Thinking Right’s weekend free-for-all. Pick a topic:
● Help me think. Excluding anything to do with the personal lives of celebrity athletes and entertainers, has more ink been spilled needlessly on any issue more frivolous than voter ID? The Georgia Supreme Court this week joined others in smacking down the whiners who kept arguing that somebody somewhere would be kept from voting because of the requirement — but could never produce a living soul. Or, heck, even a dead one.
● A cap on state spending, as proposed by State Sen. Chip Rogers, R-Woodstock, would be an admirable addition to the state Constitution. The proposal is so flexible that only the most partisan proponents of big government can find objection. Spending is limited to the highest previous budget or to the previous year’s, plus population growth and the rate of government inflation. Collections above that will go to pay for increased school enrollment, retire debt and build the state’s “rainy day fund” to 15 percent of the budget (up from 10 percent now). When the rainy day fund’s exhausted, the Legislature by a two-thirds vote can waive the spending cap. In an emergency, that’ll happen. Besides, 15 percent reserves will ordinarily keep governors and legislators from having to make really tough budget cuts.
● Arguing against proposed changes in the HOPE program, the former president’s grandson, state Sen. Jason Carter, sounds a lot older than his 35 years. In fact, he sounds a lot like the politicians of yesteryear. Said the young throwback: “There is no doubt if we cut HOPE …there will be some students who won’t graduate from college because they can’t afford it.” A student so easily dissuaded may not have been college material to start with — and, furthermore, will have some real coping issues with adult life. Politicians always seem to be solving, or proposing to solve, problems that existed in their childhood — or before they were born.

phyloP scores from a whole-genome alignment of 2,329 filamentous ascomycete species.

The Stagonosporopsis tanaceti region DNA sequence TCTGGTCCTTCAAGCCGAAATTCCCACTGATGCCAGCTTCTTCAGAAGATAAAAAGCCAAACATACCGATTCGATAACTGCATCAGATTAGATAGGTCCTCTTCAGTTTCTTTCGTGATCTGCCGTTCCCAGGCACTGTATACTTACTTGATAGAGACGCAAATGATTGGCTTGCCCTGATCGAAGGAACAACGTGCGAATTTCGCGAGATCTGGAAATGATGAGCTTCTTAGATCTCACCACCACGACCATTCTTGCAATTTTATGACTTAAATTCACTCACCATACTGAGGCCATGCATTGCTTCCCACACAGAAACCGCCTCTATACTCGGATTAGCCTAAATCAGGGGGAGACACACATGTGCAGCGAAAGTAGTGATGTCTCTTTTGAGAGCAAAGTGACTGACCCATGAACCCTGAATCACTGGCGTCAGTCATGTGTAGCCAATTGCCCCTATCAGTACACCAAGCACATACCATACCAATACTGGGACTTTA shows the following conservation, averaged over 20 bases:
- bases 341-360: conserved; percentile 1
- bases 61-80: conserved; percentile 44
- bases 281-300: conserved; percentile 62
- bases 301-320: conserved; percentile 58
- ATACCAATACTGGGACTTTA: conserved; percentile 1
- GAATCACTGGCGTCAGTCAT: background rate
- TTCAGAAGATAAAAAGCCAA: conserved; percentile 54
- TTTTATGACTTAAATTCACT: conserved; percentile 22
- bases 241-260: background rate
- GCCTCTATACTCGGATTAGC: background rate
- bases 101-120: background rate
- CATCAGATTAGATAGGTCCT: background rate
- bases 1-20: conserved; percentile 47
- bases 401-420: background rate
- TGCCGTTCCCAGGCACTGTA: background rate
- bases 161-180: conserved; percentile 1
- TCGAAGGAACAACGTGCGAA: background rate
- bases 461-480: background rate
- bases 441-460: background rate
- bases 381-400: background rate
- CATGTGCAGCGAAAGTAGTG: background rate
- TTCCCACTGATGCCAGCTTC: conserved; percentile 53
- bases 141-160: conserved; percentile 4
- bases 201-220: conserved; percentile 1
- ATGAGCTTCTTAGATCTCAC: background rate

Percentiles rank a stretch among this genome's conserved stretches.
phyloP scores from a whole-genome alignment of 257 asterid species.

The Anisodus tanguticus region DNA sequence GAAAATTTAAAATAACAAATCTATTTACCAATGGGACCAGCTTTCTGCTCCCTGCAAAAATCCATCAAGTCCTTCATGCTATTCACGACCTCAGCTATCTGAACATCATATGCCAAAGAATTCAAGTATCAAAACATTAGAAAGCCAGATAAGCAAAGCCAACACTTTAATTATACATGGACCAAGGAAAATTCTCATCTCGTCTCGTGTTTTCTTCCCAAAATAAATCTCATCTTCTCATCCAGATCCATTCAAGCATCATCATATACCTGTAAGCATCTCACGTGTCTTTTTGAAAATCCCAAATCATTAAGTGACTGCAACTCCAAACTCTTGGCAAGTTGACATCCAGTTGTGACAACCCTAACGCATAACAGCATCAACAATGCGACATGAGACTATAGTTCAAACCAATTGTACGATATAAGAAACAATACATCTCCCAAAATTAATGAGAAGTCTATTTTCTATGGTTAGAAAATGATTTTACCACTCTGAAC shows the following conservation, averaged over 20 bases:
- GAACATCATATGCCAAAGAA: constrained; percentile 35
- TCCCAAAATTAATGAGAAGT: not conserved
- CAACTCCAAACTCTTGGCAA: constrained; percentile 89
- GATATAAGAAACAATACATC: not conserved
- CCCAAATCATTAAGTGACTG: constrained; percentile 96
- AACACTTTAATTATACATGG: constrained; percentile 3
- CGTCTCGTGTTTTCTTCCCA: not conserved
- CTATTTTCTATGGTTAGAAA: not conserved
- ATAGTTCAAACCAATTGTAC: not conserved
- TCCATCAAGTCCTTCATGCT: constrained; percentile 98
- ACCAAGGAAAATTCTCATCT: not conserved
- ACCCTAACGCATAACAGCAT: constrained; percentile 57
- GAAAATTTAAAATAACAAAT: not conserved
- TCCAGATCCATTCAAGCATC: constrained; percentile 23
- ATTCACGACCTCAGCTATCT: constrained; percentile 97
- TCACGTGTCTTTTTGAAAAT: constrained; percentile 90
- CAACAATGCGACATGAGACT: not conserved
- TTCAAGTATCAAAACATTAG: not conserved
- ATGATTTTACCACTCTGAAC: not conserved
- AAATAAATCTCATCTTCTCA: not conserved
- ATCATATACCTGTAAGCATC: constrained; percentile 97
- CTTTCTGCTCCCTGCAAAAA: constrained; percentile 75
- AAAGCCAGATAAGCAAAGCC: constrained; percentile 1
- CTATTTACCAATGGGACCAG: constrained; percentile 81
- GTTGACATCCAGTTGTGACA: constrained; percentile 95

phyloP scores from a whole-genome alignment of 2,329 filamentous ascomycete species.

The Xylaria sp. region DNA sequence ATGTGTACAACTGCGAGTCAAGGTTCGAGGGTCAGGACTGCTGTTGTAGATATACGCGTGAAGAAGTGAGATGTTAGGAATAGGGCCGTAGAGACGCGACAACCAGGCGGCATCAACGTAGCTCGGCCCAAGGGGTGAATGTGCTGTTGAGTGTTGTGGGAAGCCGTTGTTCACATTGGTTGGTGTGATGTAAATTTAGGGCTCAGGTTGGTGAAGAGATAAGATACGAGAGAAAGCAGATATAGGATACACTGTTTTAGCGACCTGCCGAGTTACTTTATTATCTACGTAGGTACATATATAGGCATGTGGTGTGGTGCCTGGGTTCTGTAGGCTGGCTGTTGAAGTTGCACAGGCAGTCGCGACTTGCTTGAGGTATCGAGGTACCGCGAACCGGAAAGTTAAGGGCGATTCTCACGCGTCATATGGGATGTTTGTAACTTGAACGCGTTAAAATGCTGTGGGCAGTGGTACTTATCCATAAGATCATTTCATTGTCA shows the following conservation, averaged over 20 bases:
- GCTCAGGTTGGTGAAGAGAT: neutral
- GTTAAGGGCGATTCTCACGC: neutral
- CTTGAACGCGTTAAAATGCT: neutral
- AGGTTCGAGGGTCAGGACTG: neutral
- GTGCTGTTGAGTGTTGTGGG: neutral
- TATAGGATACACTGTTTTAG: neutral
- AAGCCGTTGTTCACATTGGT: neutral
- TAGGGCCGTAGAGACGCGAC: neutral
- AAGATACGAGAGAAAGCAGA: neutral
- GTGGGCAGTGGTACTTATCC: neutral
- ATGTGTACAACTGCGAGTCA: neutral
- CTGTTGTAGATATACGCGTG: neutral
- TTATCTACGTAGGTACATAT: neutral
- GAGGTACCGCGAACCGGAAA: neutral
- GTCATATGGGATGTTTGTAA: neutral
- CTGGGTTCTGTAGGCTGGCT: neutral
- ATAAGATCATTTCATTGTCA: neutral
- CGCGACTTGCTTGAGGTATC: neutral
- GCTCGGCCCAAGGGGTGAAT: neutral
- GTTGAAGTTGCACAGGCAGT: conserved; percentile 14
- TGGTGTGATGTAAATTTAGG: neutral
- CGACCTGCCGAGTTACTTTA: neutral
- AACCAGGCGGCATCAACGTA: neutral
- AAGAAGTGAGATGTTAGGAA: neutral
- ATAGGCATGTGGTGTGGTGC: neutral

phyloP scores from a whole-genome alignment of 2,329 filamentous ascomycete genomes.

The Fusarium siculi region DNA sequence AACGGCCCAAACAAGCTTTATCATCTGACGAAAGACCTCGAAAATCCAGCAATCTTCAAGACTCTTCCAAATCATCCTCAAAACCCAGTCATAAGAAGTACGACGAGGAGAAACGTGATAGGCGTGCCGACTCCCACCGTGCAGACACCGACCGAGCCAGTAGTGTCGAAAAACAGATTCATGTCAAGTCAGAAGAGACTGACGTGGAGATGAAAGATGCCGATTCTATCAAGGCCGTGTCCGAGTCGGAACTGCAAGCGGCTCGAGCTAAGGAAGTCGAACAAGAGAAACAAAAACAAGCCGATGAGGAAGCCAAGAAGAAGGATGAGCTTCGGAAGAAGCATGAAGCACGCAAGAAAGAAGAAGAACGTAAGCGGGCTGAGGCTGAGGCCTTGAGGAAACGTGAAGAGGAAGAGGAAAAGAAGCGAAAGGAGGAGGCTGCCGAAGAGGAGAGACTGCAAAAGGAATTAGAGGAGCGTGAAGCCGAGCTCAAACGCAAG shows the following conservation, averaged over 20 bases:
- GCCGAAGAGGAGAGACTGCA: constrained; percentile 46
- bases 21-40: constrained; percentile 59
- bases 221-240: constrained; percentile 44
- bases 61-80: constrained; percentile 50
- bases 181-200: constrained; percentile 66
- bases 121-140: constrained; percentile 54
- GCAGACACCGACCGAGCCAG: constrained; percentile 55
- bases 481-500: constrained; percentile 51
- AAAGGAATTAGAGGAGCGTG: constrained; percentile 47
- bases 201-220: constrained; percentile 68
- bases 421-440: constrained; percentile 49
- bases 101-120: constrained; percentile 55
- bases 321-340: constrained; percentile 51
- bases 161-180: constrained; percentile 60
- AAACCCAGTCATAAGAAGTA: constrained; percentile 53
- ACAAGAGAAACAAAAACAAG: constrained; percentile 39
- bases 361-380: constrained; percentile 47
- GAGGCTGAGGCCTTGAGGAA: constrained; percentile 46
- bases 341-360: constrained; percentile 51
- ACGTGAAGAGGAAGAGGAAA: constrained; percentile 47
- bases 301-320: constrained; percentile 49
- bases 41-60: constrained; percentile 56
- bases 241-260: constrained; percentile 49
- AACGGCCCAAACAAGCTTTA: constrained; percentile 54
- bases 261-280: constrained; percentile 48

● If one of those college enrollees who’s freaked out by a slight decrease in HOPE handouts is looking for a career alternative — though, fair warning, it does involve work — Kennesaw’s Superior Plumbing is begging for qualified plumbers. The job offers good pay and virtual lifetime security. Skilled machinists are in demand, too. The downside to those jobs is that you stay too busy to go downtown to boo and hiss state legislators while insisting that “fairness” demands that you be given more public money.
● Georgia has a projected deficit of $250 million in its $3 billion health benefits program for state employees. Since the state can’t print money or run a deficit, the proposed solution is to raise premiums for current employees and retirees. Legislators could make a contribution by eliminating taxpayer-provided health care coverage for themselves and for other part-timers whose primary employment is elsewhere.
● As the nation comes to grip with the terrible debt that we’re allowing to be passed on to the unborn, the media really does incur an obligation to be responsible stewards of information. It’s awfully easy for journalists to rush out and find “victims” of heartless government — and, in fact, advocacy groups will produce them on cue — for quick stories allegedly detailing the impact of spending reductions. Most journalists lack the expertise to assess the real impact or to know, for example, that the job training program is one of 47 and may or may not be effective for “victim’s problem.” Another problem is that such stories are often a fact or two shy of providing the context that would allow us to know. The point really is that if we’re going to be a nation of adults making responsible choices, we have to know if programs work. Otherwise we’re teaching people how to game the system.